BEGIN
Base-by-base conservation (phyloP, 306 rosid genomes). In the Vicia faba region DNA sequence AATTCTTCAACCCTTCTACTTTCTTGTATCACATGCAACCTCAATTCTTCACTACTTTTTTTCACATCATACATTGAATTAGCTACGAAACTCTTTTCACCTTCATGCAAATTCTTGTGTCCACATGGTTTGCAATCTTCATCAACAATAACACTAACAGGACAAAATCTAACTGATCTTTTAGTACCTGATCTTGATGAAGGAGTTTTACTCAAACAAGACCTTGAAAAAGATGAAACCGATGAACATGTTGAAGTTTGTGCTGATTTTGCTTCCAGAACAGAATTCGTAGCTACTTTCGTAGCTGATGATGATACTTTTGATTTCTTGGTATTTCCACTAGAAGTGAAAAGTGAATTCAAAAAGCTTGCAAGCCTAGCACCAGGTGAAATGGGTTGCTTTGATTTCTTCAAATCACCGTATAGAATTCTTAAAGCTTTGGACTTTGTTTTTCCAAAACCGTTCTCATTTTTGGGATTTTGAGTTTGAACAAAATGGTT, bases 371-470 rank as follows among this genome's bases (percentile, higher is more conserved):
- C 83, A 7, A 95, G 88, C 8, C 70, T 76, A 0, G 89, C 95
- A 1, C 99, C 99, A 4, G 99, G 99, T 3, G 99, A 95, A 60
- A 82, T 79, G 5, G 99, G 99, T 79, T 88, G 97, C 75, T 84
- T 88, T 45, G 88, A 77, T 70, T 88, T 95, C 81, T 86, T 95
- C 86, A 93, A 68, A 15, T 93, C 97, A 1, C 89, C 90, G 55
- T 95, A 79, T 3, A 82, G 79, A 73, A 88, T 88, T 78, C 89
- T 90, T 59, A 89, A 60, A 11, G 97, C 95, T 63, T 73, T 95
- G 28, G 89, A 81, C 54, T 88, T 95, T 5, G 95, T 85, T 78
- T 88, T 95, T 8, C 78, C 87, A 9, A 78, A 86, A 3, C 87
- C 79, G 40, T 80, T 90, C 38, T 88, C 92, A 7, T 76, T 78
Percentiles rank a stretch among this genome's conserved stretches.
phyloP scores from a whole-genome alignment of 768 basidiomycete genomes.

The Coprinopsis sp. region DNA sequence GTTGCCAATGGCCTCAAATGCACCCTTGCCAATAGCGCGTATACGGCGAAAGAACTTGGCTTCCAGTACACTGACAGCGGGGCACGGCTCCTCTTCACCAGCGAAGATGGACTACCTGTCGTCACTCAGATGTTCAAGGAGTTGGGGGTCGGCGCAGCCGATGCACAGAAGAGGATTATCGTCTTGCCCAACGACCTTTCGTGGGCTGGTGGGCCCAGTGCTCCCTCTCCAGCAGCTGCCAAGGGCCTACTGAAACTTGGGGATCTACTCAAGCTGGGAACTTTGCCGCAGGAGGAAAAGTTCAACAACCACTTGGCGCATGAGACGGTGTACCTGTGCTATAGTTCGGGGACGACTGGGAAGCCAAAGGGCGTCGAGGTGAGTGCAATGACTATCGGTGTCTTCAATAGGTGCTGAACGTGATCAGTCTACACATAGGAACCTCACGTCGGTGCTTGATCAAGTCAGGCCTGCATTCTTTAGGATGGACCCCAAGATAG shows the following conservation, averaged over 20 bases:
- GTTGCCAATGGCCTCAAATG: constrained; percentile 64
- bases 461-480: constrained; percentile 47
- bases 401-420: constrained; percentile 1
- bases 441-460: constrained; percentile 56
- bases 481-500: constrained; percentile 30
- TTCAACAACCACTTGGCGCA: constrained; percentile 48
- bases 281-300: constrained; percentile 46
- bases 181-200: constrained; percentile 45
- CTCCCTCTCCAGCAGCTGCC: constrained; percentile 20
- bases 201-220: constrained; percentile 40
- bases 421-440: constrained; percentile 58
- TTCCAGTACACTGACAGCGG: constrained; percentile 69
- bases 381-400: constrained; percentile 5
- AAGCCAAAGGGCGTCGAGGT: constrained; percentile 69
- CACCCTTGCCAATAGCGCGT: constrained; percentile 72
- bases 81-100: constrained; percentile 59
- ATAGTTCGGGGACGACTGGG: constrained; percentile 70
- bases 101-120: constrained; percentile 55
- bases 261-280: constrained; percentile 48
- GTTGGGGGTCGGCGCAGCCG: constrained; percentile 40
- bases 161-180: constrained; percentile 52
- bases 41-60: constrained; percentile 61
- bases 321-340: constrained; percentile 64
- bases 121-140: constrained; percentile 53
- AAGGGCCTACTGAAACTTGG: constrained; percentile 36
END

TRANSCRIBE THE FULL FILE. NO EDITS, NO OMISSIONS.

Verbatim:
Base-by-base conservation (phyloP, 306 rosid genomes). In the Vicia faba region DNA sequence AATTCTTCAACCCTTCTACTTTCTTGTATCACATGCAACCTCAATTCTTCACTACTTTTTTTCACATCATACATTGAATTAGCTACGAAACTCTTTTCACCTTCATGCAAATTCTTGTGTCCACATGGTTTGCAATCTTCATCAACAATAACACTAACAGGACAAAATCTAACTGATCTTTTAGTACCTGATCTTGATGAAGGAGTTTTACTCAAACAAGACCTTGAAAAAGATGAAACCGATGAACATGTTGAAGTTTGTGCTGATTTTGCTTCCAGAACAGAATTCGTAGCTACTTTCGTAGCTGATGATGATACTTTTGATTTCTTGGTATTTCCACTAGAAGTGAAAAGTGAATTCAAAAAGCTTGCAAGCCTAGCACCAGGTGAAATGGGTTGCTTTGATTTCTTCAAATCACCGTATAGAATTCTTAAAGCTTTGGACTTTGTTTTTCCAAAACCGTTCTCATTTTTGGGATTTTGAGTTTGAACAAAATGGTT, bases 371-470 rank as follows among this genome's bases (percentile, higher is more conserved):
- C 83, A 7, A 95, G 88, C 8, C 70, T 76, A 0, G 89, C 95
- A 1, C 99, C 99, A 4, G 99, G 99, T 3, G 99, A 95, A 60
- A 82, T 79, G 5, G 99, G 99, T 79, T 88, G 97, C 75, T 84
- T 88, T 45, G 88, A 77, T 70, T 88, T 95, C 81, T 86, T 95
- C 86, A 93, A 68, A 15, T 93, C 97, A 1, C 89, C 90, G 55
- T 95, A 79, T 3, A 82, G 79, A 73, A 88, T 88, T 78, C 89
- T 90, T 59, A 89, A 60, A 11, G 97, C 95, T 63, T 73, T 95
- G 28, G 89, A 81, C 54, T 88, T 95, T 5, G 95, T 85, T 78
- T 88, T 95, T 8, C 78, C 87, A 9, A 78, A 86, A 3, C 87
- C 79, G 40, T 80, T 90, C 38, T 88, C 92, A 7, T 76, T 78
Percentiles rank a stretch among this genome's conserved stretches.
phyloP scores from a whole-genome alignment of 768 basidiomycete genomes.

The Coprinopsis sp. region DNA sequence GTTGCCAATGGCCTCAAATGCACCCTTGCCAATAGCGCGTATACGGCGAAAGAACTTGGCTTCCAGTACACTGACAGCGGGGCACGGCTCCTCTTCACCAGCGAAGATGGACTACCTGTCGTCACTCAGATGTTCAAGGAGTTGGGGGTCGGCGCAGCCGATGCACAGAAGAGGATTATCGTCTTGCCCAACGACCTTTCGTGGGCTGGTGGGCCCAGTGCTCCCTCTCCAGCAGCTGCCAAGGGCCTACTGAAACTTGGGGATCTACTCAAGCTGGGAACTTTGCCGCAGGAGGAAAAGTTCAACAACCACTTGGCGCATGAGACGGTGTACCTGTGCTATAGTTCGGGGACGACTGGGAAGCCAAAGGGCGTCGAGGTGAGTGCAATGACTATCGGTGTCTTCAATAGGTGCTGAACGTGATCAGTCTACACATAGGAACCTCACGTCGGTGCTTGATCAAGTCAGGCCTGCATTCTTTAGGATGGACCCCAAGATAG shows the following conservation, averaged over 20 bases:
- GTTGCCAATGGCCTCAAATG: constrained; percentile 64
- bases 461-480: constrained; percentile 47
- bases 401-420: constrained; percentile 1
- bases 441-460: constrained; percentile 56
- bases 481-500: constrained; percentile 30
- TTCAACAACCACTTGGCGCA: constrained; percentile 48
- bases 281-300: constrained; percentile 46
- bases 181-200: constrained; percentile 45
- CTCCCTCTCCAGCAGCTGCC: constrained; percentile 20
- bases 201-220: constrained; percentile 40
- bases 421-440: constrained; percentile 58
- TTCCAGTACACTGACAGCGG: constrained; percentile 69
- bases 381-400: constrained; percentile 5
- AAGCCAAAGGGCGTCGAGGT: constrained; percentile 69
- CACCCTTGCCAATAGCGCGT: constrained; percentile 72
- bases 81-100: constrained; percentile 59
- ATAGTTCGGGGACGACTGGG: constrained; percentile 70
- bases 101-120: constrained; percentile 55
- bases 261-280: constrained; percentile 48
- GTTGGGGGTCGGCGCAGCCG: constrained; percentile 40
- bases 161-180: constrained; percentile 52
- bases 41-60: constrained; percentile 61
- bases 321-340: constrained; percentile 64
- bases 121-140: constrained; percentile 53
- AAGGGCCTACTGAAACTTGG: constrained; percentile 36